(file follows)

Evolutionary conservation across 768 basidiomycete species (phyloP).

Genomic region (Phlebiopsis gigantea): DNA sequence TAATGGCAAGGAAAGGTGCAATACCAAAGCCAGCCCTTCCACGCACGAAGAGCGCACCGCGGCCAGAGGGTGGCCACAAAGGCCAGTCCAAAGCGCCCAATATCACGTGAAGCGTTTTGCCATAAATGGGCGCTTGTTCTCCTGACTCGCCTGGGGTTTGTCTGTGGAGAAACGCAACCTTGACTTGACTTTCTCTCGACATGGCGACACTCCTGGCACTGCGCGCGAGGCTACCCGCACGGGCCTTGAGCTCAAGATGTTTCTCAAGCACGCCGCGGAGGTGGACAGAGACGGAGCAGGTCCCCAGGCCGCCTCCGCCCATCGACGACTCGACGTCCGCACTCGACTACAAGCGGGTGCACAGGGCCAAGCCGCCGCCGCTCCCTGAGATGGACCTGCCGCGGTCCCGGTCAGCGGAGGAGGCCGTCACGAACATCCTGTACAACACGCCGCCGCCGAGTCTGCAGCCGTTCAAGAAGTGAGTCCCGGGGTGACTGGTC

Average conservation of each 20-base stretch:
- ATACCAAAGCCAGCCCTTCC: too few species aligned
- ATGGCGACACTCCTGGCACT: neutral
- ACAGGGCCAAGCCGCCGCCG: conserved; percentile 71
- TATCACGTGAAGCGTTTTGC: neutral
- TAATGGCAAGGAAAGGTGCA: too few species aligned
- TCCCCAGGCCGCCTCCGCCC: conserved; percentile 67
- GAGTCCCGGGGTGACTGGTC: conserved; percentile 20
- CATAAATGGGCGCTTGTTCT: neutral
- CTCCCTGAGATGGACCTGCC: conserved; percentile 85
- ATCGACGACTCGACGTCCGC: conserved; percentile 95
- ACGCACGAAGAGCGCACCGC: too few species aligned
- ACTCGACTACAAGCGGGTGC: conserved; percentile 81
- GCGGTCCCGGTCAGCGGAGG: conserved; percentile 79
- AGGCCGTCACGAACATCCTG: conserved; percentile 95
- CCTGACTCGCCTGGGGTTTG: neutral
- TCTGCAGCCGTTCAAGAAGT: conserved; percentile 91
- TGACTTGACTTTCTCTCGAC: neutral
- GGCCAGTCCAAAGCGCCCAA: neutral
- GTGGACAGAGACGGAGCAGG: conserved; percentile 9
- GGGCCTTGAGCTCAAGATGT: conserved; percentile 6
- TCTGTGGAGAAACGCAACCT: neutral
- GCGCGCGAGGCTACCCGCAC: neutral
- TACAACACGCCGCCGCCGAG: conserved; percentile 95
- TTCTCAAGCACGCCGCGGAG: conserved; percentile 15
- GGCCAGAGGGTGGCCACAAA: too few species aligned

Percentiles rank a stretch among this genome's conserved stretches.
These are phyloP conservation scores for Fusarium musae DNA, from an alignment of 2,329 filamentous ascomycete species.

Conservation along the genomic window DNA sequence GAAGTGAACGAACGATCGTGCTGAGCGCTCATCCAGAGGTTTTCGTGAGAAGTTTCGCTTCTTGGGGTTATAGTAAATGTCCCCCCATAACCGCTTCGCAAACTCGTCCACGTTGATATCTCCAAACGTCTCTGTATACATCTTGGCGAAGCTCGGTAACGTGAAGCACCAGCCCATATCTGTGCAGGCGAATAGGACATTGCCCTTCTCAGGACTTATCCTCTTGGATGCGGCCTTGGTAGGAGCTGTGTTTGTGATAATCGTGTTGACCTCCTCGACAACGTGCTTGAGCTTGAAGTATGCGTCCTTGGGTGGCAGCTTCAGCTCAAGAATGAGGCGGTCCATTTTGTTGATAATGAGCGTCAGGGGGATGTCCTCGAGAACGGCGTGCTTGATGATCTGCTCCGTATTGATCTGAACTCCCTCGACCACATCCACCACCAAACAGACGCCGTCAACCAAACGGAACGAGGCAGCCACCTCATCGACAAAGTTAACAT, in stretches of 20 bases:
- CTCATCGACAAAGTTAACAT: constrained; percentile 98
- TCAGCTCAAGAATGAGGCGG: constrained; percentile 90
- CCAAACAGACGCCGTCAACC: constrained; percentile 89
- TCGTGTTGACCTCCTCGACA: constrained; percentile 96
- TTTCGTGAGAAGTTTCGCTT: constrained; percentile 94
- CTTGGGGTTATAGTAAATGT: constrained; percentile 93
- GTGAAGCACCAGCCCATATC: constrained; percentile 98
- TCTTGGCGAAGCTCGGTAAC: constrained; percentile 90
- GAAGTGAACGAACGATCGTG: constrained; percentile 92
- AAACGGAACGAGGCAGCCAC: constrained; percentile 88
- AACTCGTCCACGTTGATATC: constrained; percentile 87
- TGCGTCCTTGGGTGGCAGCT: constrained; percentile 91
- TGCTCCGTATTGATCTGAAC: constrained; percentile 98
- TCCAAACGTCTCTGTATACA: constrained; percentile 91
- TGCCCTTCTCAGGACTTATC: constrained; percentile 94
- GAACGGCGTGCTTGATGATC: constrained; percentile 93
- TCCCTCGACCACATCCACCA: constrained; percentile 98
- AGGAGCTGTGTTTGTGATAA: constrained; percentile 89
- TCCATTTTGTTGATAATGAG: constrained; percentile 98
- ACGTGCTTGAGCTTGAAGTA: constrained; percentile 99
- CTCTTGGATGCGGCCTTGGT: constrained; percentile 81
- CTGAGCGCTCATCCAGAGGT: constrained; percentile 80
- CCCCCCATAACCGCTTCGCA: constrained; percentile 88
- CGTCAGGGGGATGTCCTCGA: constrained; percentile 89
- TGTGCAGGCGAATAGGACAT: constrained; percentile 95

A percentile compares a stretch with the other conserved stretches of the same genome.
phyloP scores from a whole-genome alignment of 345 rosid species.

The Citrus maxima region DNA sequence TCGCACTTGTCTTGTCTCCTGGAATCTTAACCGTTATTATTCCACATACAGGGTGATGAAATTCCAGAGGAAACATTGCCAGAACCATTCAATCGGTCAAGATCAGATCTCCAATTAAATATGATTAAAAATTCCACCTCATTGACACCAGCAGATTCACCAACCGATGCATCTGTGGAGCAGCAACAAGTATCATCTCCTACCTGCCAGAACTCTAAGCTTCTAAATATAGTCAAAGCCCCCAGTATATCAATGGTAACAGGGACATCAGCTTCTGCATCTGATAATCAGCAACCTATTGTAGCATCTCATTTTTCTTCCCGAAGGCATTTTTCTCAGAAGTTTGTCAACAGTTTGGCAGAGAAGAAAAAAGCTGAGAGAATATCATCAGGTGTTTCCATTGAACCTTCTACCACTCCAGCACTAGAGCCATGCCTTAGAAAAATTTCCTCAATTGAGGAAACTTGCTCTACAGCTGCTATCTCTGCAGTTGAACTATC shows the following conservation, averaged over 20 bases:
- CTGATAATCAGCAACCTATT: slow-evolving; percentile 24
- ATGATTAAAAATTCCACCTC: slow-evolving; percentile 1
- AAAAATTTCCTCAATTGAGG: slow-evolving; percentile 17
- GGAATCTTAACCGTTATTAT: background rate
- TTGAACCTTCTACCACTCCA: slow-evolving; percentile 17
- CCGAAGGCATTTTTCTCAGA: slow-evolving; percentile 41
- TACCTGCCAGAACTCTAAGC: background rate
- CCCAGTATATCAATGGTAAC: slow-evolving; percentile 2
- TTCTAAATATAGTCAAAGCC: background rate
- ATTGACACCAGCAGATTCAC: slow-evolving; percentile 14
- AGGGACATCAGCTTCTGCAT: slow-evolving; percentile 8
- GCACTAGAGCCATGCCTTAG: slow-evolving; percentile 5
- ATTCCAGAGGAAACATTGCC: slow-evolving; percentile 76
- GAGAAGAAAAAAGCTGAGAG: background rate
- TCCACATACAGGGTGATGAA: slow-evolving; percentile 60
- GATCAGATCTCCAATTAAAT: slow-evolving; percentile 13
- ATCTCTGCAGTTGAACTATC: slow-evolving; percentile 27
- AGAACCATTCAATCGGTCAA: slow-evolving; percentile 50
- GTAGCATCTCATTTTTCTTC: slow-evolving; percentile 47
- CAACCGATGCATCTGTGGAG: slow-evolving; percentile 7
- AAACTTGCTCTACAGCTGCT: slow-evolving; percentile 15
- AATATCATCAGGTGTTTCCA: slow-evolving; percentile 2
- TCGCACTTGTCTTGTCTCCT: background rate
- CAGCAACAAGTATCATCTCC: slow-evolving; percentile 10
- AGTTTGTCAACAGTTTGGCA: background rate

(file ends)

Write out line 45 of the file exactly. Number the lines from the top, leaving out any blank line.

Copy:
- TCCAAACGTCTCTGTATACA: constrained; percentile 91